Dr. Frances Mei Hardin: it’s very much dedicated to the same mission of sharing healthcare related stories to improve the overall culture of medicine. And so at this point, we do work with people who have close to finished or finished manuscripts, but we do everything from editing, proofreading, format design, cover art, interior design, and then distribution and royalties, as well as the launch of the book and custom marketing plans and everything like that.

Dr. Jaime Seeman: That’s amazing. And tell people where they can find that if they’re interested.

Dr. Frances Mei Hardin: Yep,

Dr. Jaime Seeman: Dot and your other website is rethinking yes, I’ve checked it out. It’s incredible. and you have a podcast, the promising young surgeon. And if people want to go check out episodes of that, I know they’re going to find content just like we’ve talked about today. Things that can really help people. and you know, not the sexiest podcast topic, you know, but so helpful and so impactful. And I think it’s incredible that, you’ve used your platform for that and giving others that space to share so openly.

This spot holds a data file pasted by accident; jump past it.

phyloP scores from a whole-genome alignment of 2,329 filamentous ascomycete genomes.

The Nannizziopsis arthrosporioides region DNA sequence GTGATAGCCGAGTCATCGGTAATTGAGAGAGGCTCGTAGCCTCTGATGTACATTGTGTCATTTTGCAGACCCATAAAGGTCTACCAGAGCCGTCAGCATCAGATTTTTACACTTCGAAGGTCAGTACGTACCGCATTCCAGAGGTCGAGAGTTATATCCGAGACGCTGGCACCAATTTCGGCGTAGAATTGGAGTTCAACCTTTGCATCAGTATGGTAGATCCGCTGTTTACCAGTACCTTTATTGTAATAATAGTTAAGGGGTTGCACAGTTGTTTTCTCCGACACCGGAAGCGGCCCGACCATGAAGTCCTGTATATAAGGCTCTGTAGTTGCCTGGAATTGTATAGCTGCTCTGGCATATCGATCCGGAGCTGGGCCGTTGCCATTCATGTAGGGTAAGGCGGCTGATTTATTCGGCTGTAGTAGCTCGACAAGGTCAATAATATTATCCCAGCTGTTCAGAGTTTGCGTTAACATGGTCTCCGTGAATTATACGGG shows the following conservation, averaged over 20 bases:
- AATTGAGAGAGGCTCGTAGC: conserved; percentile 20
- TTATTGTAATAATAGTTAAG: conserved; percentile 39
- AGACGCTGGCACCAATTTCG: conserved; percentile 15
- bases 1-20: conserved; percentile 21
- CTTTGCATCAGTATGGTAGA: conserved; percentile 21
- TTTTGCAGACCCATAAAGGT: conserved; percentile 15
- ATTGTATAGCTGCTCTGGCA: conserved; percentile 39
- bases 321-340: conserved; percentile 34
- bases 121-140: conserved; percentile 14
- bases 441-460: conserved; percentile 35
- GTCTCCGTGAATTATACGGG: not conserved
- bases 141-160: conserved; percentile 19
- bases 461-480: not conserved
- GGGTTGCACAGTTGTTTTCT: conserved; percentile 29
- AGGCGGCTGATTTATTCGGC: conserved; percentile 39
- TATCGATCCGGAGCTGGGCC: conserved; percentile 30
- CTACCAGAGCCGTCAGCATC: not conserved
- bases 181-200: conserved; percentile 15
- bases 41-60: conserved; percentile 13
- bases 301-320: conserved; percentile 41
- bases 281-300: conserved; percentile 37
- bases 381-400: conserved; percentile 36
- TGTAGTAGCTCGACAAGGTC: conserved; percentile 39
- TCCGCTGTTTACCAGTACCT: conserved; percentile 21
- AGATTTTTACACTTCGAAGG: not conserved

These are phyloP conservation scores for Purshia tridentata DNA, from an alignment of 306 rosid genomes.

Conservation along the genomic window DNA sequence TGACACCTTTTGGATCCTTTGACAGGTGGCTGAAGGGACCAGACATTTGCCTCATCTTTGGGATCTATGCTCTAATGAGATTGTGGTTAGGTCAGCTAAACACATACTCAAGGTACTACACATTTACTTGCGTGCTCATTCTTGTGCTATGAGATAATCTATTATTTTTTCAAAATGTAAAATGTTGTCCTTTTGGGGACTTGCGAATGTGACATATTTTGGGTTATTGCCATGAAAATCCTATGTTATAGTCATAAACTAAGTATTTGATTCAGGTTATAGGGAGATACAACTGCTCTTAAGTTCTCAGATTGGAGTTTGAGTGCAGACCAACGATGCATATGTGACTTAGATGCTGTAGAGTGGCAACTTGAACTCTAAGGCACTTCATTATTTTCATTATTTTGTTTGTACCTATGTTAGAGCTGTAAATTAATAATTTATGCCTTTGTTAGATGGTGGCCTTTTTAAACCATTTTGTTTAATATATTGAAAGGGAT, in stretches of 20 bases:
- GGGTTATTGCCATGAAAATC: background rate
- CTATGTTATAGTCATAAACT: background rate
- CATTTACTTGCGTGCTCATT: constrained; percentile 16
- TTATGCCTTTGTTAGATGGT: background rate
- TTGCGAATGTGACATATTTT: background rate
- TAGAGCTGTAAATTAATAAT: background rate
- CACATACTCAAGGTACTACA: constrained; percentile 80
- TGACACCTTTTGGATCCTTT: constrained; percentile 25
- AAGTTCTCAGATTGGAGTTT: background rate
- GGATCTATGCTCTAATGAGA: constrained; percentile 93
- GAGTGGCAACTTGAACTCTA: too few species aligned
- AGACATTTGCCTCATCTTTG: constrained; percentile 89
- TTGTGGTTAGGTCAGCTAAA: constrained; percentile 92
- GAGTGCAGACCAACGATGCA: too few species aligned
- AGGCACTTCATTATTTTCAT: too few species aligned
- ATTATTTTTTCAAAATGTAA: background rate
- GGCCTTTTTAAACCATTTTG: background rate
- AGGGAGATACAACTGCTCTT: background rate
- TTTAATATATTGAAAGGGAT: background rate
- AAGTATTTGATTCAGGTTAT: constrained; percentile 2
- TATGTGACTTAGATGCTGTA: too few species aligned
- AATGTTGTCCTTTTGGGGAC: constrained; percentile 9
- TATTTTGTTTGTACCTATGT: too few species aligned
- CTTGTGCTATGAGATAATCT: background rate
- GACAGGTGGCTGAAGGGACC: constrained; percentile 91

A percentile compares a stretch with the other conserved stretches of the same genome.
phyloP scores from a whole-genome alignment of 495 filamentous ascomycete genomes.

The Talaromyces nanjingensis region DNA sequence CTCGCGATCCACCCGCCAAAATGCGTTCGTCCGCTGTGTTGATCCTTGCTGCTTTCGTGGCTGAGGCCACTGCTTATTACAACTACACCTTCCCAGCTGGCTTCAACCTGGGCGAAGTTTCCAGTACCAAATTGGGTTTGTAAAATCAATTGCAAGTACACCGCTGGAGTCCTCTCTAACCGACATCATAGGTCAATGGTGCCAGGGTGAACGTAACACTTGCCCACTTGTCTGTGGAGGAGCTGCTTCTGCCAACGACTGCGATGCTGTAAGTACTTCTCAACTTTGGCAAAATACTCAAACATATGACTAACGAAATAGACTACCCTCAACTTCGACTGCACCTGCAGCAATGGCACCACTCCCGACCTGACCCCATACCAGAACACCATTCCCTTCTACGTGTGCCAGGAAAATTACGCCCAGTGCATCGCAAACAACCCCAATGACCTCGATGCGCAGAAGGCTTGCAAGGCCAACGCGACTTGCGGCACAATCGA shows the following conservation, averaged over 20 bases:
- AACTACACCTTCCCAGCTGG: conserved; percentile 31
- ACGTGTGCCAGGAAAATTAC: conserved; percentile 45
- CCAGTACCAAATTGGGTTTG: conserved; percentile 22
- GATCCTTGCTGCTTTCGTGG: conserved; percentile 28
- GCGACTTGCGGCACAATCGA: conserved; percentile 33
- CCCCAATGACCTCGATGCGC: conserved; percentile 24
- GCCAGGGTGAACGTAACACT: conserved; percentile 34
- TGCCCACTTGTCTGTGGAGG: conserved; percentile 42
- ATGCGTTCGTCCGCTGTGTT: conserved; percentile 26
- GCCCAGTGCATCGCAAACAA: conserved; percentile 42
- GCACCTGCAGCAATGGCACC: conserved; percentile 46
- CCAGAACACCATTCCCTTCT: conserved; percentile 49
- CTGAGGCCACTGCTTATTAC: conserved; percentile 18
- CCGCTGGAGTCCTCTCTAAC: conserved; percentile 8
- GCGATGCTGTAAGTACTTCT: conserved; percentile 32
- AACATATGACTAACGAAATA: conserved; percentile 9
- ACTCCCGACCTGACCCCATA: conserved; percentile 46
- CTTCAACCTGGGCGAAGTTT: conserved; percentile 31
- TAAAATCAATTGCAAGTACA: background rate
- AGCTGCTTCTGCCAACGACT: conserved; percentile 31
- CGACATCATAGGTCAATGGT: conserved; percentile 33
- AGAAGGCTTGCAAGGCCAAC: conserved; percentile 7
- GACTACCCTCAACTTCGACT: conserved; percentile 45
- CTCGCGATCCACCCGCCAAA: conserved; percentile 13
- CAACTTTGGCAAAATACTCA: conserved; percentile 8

Doctor Hardin has a mantra that defines this era of her life

Doctor Hardin, do you have a mantra that you live by? What makes you get up every day and do what you do?

Dr. Frances Mei Hardin: I do have a mantra and I love mantras, so I’m lousy with them. Like, I just have hundreds of mantras. I think that one that defines this era of my life, though, and that I love because it’s short enough. You need a short. I need a short mantra because I cannot do the longer ones, but it’s let go or be dragged.